In terms of attraction I suspect the author is right. Men seem to find most underwear attractive. In Victorian times they found illicit photos of women in heavy-duty corsets a turn-on. Perhaps it’s the secret beneath the clothes* that makes the difference …
*ie outer clothes

Last edited 3 years ago by Judy Englander
Katharine Eyre
Katharine Eyre
3 years ago
Reply to  Judy Englander

I agree about what young girls are being sold these days. I think it was Zara who offered a t-shirt a few years ago for girls aged 10 or so which had “Sell me candy” emblazoned across the front. Dreadful.

Al M
Al M
3 years ago
Reply to  Katharine Eyre

What’s worse is I imagine that more offence might be taken at the unhealthy food aspect.

michael stanwick
michael stanwick
3 years ago
Reply to  Judy Englander

Perhaps it’s the secret beneath the clothes that makes the difference 

That is a pretty accurate observation in my estimation.

Last edited 3 years ago by michael stanwick
Judy Englander
Judy Englander
3 years ago

Good, glad I got it right!

Judy Englander
Judy Englander
3 years ago
Reply to  Judy Englander

Not in the least, Michael. I was pleased that in your opinion my observation was accurate. It’s always nice to get something right.

Richard Sutton
Richard Sutton
3 years ago
Reply to  Katharine Eyre

Made me giggle…

Jon Redman
Jon Redman
3 years ago
Reply to  Katharine Eyre

There’s a rule about giving gifts of clothing to women, which is that you should only buy a woman stuff they could try on in front of you. I have never met, dated, or slept with any woman who wanted to try on underwear in front of me, and therefore – except where directed to something specific, and apart from souvenir T-shirts – I’ve never bought underwear for any woman.
I have not had any complaints about this policy.

Jon Redman
Jon Redman
3 years ago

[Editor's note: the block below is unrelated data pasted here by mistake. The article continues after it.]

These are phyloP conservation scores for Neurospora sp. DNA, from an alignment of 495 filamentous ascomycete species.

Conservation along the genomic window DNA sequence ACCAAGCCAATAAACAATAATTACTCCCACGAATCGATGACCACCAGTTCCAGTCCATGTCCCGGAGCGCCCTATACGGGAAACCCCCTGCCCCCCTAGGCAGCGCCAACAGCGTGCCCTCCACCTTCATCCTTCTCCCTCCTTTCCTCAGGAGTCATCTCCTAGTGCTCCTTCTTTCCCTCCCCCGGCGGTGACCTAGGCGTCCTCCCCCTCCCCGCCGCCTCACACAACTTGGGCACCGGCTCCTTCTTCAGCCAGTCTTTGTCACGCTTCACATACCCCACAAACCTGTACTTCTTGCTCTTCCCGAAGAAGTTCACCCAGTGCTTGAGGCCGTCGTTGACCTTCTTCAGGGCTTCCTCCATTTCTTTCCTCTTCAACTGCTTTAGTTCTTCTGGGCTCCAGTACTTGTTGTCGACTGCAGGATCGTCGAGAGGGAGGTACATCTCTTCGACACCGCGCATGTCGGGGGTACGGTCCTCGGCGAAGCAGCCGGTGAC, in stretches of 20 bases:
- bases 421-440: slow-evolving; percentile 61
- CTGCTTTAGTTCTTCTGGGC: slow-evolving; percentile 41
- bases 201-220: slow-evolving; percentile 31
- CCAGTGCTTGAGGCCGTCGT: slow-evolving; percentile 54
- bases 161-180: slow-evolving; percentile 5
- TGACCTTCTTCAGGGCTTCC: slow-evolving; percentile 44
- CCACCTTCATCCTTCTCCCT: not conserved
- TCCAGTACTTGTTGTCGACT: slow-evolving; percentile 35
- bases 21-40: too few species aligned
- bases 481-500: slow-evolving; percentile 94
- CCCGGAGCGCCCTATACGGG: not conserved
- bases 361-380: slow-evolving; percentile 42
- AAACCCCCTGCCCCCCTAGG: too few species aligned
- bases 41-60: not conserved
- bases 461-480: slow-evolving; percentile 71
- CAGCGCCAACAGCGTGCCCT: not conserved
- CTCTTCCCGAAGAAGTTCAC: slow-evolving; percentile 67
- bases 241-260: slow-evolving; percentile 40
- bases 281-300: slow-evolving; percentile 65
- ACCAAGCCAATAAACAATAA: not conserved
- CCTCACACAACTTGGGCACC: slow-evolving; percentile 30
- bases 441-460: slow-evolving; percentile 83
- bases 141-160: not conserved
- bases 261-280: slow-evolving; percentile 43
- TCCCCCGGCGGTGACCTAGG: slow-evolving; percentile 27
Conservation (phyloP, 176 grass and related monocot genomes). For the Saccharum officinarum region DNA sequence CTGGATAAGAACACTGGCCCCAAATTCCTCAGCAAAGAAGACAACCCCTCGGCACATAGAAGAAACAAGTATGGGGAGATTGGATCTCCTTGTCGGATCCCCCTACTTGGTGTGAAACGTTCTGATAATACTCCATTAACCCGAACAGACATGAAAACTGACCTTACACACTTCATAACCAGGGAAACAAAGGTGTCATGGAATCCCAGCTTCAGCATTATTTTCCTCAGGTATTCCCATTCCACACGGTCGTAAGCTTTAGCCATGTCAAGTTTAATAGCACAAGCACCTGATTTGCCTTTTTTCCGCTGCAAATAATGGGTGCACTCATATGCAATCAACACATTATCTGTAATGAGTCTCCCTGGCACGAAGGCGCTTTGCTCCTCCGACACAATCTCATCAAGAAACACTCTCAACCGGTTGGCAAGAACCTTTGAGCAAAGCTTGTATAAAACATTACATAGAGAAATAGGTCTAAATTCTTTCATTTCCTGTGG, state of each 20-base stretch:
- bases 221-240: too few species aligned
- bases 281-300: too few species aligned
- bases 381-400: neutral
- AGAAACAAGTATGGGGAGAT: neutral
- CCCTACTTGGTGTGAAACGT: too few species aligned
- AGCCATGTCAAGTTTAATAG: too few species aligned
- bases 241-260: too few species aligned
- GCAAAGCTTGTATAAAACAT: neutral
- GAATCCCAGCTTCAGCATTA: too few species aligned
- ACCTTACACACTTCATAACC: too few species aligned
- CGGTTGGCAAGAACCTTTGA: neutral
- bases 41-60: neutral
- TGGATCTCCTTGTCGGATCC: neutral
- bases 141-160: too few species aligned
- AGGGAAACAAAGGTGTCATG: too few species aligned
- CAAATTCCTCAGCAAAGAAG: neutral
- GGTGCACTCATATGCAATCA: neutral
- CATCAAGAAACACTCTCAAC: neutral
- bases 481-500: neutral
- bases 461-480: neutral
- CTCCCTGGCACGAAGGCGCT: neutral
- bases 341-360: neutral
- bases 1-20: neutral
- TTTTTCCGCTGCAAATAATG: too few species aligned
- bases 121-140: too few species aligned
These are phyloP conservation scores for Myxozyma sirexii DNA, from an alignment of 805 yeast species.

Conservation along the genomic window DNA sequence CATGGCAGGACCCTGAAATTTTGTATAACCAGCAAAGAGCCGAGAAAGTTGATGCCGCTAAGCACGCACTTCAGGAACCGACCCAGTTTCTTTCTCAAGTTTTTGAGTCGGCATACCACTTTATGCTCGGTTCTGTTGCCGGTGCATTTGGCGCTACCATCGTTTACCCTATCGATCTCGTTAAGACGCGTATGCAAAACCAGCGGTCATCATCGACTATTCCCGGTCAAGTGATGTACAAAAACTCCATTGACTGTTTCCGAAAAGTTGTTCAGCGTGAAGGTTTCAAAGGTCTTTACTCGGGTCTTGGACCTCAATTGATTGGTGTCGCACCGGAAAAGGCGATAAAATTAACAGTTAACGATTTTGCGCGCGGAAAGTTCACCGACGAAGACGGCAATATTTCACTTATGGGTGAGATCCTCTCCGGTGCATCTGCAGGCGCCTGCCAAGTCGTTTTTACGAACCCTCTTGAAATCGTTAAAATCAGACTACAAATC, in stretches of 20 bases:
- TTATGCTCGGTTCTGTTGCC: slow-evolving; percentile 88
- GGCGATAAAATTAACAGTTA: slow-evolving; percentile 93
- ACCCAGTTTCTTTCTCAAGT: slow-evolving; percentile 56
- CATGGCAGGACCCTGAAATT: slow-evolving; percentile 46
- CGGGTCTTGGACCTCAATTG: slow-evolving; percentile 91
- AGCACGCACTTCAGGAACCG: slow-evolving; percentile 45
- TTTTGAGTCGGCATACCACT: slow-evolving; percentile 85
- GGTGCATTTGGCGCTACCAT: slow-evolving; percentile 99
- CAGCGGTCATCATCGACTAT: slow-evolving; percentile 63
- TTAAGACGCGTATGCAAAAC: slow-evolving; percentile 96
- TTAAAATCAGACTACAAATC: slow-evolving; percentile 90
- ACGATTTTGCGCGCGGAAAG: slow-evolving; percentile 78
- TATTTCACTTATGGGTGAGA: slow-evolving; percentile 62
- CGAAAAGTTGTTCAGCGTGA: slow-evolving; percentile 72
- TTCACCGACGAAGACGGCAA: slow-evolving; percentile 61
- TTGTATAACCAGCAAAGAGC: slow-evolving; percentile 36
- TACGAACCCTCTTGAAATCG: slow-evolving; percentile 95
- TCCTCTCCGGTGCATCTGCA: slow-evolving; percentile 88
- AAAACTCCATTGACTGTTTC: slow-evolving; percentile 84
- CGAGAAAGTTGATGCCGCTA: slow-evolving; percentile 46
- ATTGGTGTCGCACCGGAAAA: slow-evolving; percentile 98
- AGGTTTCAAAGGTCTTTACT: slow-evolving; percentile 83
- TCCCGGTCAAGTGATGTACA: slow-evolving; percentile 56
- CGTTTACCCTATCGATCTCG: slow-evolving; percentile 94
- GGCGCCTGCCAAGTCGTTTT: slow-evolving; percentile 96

If you persistently insult your customers they will find another supplier.
When Gillette started lecturing its customers on how to be male, featuring ads in which black males teach respect for women to white men, I was offended enough to stop buying their stuff. I found another supplier and I’ve never knowingly spent any money on a Gillette product since. I don’t need any woke sermons from a bathroom toiletries company, thanks.
Moreover, as the male in a household with three females in it, I get to influence what shaving products they use, and they don’t use Gillette either. So that’s four customers lost.
The same will happen here. If a company that makes women’s smalls thinks its customers need lectures on why surgically and hormonally mutilated men are actually “women”, and gives them the impression that VS can’t tell the difference, then women will, I guess, find another supplier that can.

Al M
Al M
3 years ago
Reply to  Jon Redman

My greatest frustration after that Gillette advert was that I didn’t buy their overpriced products anyway and was therefore denied the pleasure of binning them.

Stephen Rose
Stephen Rose
3 years ago

Sadly, I think this assessment is pretty accurate. I don’t think a truce is going to be called anytime soon. Sport seems like retreating to a neutral corner, where you can admire another’s body for its fitness of purpose . Men have retreated to cycling, football and the model railway in the loft. Women have their pleasures, I shan’t commit the sin of naming them as I will be accused of misogyny, patriarchy etc,as a heterosexual man I realise my all too real limitations.

Hosias Kermode
Hosias Kermode
3 years ago
Reply to  Stephen Rose

One of these, I can assure you, is following football, in order to admire very fit young men.

Caroline Watson
Caroline Watson
3 years ago

The issue, which isn’t even discussed, is the inclusion of men who believe themselves to be women. If men want to dress up in ‘female’ clothes, that is up to them but they should have their own shops, their own fitters (the ones in female shops must be female) and their own changing rooms.
There is nothing wrong with companies making and selling female lingerie for women who want to look good for themselves or other women rather than men. Lingerie for men who dress up as caricatures of women is a wholly different and separate market.

Hardee Hodges
Hardee Hodges
3 years ago

caricatures of women” – often carried to the extreme in that community. I often imagine that they might see females in a totally different way and model themselves as they imagine women. Those who wish to ‘pass’ tone their dress to near normal.

Ethniciodo Rodenydo
Ethniciodo Rodenydo
3 years ago